I don’t know when I officially joined the “oldie” camp, but I suddenly realized I was in that camp when I recently participated in a discussion about “low/no- coded”.
Before defining it, it is worth understanding a bit of the history behind coding. In school, I was shown how to code in machine code using punch cards. This is categorized as 1GL (first generation language programming). In college I wrote a cross assembler for the 6502 processor which introduced me to programming in 2GL, also known as assembly language. Life got a lot easier when I was writing in Pascal and Basic and then Cobol. They were 3GLs. An example of 4GL is SQL, basically non-procedural languages. These languages are used to tell the computer what to do, not how to do it. Finally, we have 5GL, also known as Natural Language. These can translate human instructions into code that executes and are designed for the computer to solve a given problem without the programmer.
I would strongly argue that low code/no code is neither 5GL nor even 6GL, as many of these platforms don’t use the language as such and are much more visual in their approach to development.
Low/no-code platforms often have a well-defined boundary and context within their given problem domain, so configuration becomes a relatively simple task to perform, whereas personalization beyond the border becomes more complex, requiring the intervention of a traditional programmer within the new tool. Salesforce (for CRM), Pega (for RPA/workflow) and SAP (for ERP) are examples demonstrating this principle. Gartner would later define them as “precursors” in composition technology within their Magic Quadrant product category, not as pure play application composition platforms.
I’m not sure exactly when “low/no-code” appeared, but my research identifies Excel as the first example of a no-code platform. For me it was in the late 80’s on an IBM 4700 using a development platform called Application Map Generator (AMG). This solution allowed you to separate UI definition, rules/logics and text. Its goal was to maximize reuse and facilitate the creation of screen-based solutions. This worked great for character-based interfaces.
Fast forward 15 years to 2001 when I co-founded a company that created a development platform that let you build multi-channel apps (offline, web, mobile, and portal support) without writing any coded. Internally, we called it a no-code platform. However, we were not alone and there were other similar platforms, some with more powerful rules engines, others focused on workflow. Essentially, each platform had its nuances and points of differentiation.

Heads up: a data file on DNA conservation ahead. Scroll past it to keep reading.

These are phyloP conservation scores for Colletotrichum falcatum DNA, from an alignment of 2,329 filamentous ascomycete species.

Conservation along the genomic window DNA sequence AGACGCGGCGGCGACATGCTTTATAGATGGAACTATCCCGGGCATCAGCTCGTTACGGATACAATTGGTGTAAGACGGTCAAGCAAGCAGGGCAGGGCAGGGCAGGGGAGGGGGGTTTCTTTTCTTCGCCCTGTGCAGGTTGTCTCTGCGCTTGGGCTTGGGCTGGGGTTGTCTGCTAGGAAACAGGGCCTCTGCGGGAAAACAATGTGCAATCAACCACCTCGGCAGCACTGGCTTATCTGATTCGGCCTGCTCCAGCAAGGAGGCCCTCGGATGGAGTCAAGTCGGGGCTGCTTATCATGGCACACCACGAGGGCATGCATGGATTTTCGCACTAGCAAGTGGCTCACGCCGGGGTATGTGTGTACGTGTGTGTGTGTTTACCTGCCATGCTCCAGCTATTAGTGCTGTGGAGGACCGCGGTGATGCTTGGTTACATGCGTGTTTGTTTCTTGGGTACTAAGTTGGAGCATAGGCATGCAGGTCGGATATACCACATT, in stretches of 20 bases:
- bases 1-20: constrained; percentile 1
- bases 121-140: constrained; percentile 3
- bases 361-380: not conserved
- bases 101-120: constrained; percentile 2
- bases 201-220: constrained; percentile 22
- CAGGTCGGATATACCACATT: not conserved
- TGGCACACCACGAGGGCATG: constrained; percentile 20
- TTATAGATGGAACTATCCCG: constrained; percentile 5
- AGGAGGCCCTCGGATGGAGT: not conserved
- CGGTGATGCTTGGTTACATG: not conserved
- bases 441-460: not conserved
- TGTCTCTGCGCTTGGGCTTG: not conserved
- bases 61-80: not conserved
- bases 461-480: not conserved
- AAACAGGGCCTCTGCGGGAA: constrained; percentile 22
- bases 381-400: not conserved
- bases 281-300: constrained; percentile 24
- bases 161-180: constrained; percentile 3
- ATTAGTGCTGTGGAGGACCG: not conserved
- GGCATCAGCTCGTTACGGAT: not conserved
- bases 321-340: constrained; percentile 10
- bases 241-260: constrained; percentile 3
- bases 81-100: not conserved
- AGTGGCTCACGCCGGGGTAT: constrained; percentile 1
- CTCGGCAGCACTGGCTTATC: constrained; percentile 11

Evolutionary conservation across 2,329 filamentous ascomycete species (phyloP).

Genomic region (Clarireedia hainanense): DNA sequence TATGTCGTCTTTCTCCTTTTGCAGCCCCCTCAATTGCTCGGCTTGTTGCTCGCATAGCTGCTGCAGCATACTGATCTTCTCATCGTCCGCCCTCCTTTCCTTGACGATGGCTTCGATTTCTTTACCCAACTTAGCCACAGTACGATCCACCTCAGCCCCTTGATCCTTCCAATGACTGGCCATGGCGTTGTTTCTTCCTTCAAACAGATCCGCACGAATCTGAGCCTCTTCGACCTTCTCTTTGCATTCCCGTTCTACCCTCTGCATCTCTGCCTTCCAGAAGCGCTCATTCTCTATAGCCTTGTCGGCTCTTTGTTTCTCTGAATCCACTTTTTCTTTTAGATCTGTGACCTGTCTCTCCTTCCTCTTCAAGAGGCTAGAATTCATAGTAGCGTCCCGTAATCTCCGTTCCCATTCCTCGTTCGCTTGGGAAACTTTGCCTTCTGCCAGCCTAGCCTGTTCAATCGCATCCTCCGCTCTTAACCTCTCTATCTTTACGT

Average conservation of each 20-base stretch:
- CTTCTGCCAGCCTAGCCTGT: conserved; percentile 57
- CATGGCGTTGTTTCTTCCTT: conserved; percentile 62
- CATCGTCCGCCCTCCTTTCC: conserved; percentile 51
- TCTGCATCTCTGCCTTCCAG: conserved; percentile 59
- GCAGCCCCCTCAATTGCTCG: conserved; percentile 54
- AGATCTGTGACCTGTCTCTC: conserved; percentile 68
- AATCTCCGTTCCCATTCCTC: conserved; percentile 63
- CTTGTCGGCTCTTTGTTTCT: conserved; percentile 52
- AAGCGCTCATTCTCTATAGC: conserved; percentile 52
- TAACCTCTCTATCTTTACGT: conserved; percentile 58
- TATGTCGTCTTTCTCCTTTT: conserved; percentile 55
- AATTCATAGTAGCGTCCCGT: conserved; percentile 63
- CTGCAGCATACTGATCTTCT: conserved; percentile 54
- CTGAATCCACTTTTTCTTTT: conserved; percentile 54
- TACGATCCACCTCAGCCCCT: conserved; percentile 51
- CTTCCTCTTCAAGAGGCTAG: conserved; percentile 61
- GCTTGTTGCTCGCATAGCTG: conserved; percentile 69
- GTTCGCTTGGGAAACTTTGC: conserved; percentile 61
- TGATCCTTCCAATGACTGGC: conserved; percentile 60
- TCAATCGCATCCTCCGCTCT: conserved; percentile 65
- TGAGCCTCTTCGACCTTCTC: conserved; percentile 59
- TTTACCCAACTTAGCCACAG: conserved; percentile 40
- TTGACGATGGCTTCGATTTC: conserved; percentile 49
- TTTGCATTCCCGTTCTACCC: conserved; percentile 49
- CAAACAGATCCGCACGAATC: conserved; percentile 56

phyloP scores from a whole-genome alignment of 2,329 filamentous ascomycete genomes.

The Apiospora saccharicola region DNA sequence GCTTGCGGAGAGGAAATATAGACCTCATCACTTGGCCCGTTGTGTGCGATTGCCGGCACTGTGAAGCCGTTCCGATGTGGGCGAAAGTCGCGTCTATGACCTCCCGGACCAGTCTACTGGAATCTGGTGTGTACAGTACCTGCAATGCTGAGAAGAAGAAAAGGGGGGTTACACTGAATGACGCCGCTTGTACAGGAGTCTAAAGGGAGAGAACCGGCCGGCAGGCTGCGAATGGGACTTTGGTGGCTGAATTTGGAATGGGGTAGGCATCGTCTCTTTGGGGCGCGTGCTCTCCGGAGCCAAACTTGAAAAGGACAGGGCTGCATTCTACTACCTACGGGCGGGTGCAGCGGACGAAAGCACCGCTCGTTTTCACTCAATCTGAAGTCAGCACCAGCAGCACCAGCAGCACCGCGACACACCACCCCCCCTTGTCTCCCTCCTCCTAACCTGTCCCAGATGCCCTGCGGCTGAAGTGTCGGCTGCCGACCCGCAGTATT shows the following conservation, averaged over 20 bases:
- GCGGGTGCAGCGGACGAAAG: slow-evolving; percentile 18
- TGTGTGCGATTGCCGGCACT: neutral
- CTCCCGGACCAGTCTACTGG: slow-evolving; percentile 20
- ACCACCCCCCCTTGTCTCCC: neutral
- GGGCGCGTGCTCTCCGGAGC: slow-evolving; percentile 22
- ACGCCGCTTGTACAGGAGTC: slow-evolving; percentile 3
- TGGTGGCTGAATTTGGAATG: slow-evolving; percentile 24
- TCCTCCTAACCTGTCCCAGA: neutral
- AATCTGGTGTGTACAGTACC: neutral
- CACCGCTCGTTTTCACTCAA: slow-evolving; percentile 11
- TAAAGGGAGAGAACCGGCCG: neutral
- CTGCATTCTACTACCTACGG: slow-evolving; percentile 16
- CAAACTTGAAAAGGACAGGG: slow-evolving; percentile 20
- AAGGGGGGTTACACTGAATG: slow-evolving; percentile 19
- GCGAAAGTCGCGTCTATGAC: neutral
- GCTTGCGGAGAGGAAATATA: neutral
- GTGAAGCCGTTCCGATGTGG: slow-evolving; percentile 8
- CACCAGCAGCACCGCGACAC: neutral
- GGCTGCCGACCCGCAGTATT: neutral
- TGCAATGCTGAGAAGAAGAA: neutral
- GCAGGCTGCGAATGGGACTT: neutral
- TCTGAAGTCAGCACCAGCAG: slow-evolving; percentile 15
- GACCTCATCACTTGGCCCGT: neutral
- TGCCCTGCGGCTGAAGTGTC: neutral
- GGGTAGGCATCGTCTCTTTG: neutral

At that time, Gartner coined the term “citizen developer” for users of these platforms, and later in 2015 extended the term to integration, indicating IT departments, industry developers (LOB), mobile application development (AD) teams, application teams, and even business users, were “citizen integrators” who leveraged the capabilities of these platforms to develop, run, and manage integration interfaces (or “integration flows”) in the cloud.
These platforms attracted small businesses that needed more of their limited IT resources, and the shortage of tech talent drove the growing demand for these platforms out of necessity and out-of-the-box urgency. . In larger organizations, they also tapped into areas of the business that did not have priority access to IT resources. However, most have struggled to replace traditional development in 3GLs like Java or .Net. It is mainly IT departments who cite the lack of flexibility of the platforms and the lack of trained resources available. Other issues raised include:
- What about source control and reuse?
- Will it work with automated tests?
- Can we bring/integrate our own code if we reach the limit?
- What safety standards does it comply with?
- Regarding extensibility, can we develop or use third-party UI widgets?
- Can it evolve?
I could add more, but I’m sure you understood that IT teams wanted to protect their skills and expertise and not be locked into a set of proprietary tools or lengthy agreements with third-party vendors at all costs.
Fast forward to now (20 years later…god, I’m old!) and we come to today’s business landscape where “software is eating the world” and so there is a “war for talent” in IT . At the same time, technology is changing at a rapid pace and it is difficult to keep up to date with new capabilities.